I have found that seating depth is no big deal in CZ rifles. It is also no big deal in my brother-in-laws Ruger M77 rifles. CZ rifles have the chamber hammer forged at the same time the barrel is made, by the same mandrel. As long as the chamber is accurately aligned with the barrel, and case necks are straight and concentric, the bullet does not start out crooked and get axially misaligned in the barrel. There is hardly any diference in accuracy whether the bullet is almost on the lands or .250" off the lands, provided it is a bullet the rifle likes.
In rifles where the chamber is drilled after the barrel is button rifled or cut rifled, chamber/bore misalignment is common and almost a certainty in cheaply made rifles. The $400 rifles with injection molded plastic stocks and bolts that feel like a mop handle in a mop bucket when they are worked are probably going to be sensitive to seating depth, since a good custom barrel costs as much as many want to pay for a new rifle these days,
In two of my CZ 527 rifles, when you load just about any bullet to book specs, the bullet will be almost touching the lands. On both of my brother-in-laws M77 rifles, when you load to book spec lengths, you will be far from the lands, .140" in the case of his .30-06. In my CZ 550 7x57 with a light bullet, as far as .250" from the lands. They all shoot factory loads about equally well, and shoot well developed handloads very well. In the M77 .22-250, you can't load at the lands and get the cartridge in the magazine. It shoots 1/2 MOA with several bullets with the bullets far from the lands.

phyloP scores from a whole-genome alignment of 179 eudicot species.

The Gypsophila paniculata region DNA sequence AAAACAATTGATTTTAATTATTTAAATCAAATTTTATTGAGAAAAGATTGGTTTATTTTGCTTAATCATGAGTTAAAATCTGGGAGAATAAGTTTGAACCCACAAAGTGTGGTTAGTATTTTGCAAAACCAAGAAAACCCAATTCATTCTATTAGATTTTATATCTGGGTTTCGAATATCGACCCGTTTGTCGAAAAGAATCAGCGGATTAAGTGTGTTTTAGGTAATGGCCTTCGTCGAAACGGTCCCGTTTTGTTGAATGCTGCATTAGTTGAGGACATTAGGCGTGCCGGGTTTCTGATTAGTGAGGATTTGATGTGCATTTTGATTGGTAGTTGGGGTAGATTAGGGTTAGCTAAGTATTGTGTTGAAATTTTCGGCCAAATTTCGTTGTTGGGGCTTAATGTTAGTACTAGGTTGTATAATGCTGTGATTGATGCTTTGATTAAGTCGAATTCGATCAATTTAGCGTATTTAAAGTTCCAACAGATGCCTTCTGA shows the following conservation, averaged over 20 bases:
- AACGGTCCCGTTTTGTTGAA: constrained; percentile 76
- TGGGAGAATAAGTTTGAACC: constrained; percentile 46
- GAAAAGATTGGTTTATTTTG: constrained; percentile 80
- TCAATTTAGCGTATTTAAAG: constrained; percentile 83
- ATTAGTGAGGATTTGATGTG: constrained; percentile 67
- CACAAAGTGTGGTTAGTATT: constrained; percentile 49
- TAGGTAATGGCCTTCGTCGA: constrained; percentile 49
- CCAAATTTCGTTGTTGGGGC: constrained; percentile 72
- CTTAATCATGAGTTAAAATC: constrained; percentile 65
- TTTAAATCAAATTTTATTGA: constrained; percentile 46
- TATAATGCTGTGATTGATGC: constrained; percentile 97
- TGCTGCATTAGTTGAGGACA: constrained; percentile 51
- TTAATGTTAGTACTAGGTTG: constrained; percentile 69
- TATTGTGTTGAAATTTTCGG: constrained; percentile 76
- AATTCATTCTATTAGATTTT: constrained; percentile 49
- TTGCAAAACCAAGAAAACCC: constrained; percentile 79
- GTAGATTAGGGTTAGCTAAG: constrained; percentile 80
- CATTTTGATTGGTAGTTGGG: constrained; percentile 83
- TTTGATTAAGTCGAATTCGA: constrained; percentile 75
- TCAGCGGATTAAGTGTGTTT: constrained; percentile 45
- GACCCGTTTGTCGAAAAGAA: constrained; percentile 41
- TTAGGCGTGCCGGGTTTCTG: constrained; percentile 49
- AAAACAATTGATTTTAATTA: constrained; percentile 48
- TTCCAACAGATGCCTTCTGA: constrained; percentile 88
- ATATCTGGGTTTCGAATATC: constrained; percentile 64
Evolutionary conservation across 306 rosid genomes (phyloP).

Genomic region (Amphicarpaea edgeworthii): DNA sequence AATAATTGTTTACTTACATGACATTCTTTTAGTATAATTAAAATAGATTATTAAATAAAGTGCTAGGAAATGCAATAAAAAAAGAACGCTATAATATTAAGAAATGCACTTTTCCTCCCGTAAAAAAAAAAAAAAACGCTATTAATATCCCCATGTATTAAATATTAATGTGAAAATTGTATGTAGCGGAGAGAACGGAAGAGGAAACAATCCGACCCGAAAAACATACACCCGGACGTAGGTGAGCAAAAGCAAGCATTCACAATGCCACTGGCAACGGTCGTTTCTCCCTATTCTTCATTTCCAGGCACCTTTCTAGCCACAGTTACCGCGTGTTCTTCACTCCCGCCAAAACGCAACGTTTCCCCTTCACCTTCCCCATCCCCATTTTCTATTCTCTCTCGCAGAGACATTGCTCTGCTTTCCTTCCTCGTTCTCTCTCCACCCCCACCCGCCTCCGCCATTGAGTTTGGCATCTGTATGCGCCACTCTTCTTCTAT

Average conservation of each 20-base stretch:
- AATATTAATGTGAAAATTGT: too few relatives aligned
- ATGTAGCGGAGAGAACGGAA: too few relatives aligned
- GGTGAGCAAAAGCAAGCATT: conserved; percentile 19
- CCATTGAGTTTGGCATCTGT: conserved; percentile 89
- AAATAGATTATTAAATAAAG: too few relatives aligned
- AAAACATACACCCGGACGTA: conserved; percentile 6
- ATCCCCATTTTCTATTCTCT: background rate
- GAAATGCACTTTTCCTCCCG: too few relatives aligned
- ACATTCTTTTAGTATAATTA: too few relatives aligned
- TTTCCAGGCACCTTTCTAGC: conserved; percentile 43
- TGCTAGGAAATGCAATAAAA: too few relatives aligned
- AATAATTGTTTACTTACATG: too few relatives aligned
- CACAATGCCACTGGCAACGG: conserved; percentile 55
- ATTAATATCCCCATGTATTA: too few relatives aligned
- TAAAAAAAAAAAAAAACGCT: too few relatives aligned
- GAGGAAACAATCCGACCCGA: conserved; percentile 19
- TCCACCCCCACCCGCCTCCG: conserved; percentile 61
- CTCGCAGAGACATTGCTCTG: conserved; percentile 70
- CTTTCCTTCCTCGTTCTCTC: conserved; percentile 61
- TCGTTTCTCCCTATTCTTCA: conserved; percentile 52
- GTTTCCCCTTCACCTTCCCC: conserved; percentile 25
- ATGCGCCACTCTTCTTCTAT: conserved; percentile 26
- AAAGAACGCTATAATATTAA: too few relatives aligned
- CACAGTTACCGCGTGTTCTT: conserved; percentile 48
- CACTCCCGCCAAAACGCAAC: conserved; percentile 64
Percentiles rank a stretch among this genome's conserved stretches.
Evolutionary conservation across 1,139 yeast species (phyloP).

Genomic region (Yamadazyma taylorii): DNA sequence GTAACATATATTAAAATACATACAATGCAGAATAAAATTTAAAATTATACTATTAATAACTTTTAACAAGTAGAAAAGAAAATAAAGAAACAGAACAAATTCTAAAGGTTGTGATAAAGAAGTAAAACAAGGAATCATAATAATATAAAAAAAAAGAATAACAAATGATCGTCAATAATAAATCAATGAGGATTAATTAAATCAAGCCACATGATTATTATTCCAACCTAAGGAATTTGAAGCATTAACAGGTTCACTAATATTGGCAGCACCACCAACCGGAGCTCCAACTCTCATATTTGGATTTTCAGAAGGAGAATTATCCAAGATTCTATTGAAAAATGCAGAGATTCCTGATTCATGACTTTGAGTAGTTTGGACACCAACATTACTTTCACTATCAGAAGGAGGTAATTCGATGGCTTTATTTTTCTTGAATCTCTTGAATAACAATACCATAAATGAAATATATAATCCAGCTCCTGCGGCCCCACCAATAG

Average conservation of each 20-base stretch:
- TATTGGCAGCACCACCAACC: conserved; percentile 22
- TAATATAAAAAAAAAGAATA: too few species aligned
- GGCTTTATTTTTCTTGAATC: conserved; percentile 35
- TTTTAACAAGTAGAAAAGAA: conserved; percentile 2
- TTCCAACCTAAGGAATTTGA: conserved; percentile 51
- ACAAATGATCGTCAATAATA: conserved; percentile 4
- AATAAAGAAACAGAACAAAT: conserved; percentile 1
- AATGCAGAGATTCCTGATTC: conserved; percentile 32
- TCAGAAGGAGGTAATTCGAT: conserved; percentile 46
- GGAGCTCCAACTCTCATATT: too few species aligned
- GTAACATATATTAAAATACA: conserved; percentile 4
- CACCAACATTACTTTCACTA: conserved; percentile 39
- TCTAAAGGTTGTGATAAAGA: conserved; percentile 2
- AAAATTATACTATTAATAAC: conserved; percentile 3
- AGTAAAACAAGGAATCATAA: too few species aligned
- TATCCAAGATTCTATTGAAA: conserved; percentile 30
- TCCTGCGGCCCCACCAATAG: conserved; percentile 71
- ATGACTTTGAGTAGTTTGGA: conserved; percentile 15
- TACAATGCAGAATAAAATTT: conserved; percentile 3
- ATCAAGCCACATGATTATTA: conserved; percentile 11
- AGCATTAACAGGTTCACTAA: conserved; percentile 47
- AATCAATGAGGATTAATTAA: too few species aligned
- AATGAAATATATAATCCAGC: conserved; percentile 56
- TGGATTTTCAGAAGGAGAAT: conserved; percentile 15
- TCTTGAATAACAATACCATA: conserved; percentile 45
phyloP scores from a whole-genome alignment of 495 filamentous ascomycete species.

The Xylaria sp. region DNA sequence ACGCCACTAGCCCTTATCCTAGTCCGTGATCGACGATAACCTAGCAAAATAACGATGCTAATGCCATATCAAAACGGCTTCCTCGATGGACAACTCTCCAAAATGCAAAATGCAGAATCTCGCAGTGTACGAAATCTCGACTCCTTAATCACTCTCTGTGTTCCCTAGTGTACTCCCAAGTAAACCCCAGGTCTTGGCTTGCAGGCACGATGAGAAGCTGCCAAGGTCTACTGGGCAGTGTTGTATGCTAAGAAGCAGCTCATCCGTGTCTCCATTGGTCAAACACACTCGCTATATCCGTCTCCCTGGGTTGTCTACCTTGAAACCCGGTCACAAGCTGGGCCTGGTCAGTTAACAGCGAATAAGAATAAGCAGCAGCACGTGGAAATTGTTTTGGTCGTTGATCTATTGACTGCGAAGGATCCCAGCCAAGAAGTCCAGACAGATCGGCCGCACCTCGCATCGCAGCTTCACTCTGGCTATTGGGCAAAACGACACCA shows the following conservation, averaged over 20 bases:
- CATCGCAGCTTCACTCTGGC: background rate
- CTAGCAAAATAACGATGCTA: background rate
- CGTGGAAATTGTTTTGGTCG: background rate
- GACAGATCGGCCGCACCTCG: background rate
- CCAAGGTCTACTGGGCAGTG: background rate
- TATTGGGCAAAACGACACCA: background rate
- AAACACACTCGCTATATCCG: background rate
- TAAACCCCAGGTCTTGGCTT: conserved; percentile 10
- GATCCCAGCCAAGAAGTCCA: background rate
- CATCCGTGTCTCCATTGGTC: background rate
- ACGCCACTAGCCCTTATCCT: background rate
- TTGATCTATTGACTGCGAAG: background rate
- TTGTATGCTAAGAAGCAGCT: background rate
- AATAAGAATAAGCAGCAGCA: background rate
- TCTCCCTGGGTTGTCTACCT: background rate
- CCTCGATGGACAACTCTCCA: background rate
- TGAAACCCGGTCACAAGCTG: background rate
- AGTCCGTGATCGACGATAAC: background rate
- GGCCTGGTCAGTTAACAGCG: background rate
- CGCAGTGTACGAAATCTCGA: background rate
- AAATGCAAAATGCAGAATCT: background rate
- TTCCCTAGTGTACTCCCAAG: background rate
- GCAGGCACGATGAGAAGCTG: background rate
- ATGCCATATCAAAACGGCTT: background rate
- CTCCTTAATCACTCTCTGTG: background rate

In a good barrel that is properly made, seating depth isn't going to be an issue with most bullets. Almost every modern semi-auto military rifle I ran across is made to where if you can get the cartridge in the magazine, you do not have to worry about the bullet being shoved in the lands. You are .075" off the lands in my FAL if you load to magazine length. The BIG difference is in type of bullets you shoot in it, and the powder shoving the bullet.
A long soft bullet with very little bearing surface such as a Berger VLD will be the worst type of bullet for needing exact seating depth. Once they start a wobble in the bore, it never goes away.
Tangent ogives are better than secant ogives for getting a consistent distance from the lands, and you can't much go by C.O.A.L. with a secant ogive. Many seating dies will put a circular dent in the nose of a Hornady A-Max, and it will vary with seating pressure giving one more variable to consider. Same goes for the Berger VLD. You will need an overall length gauge and measure from where the bullet contacts the rifling lands and measure every bullet and use a micrometer seating die if you like soft secant ogive bullets. I solved my problem by using a Redding seating die that has a larger contact area that does not "bite the bullet" on the nose so hard when a bullet is seated.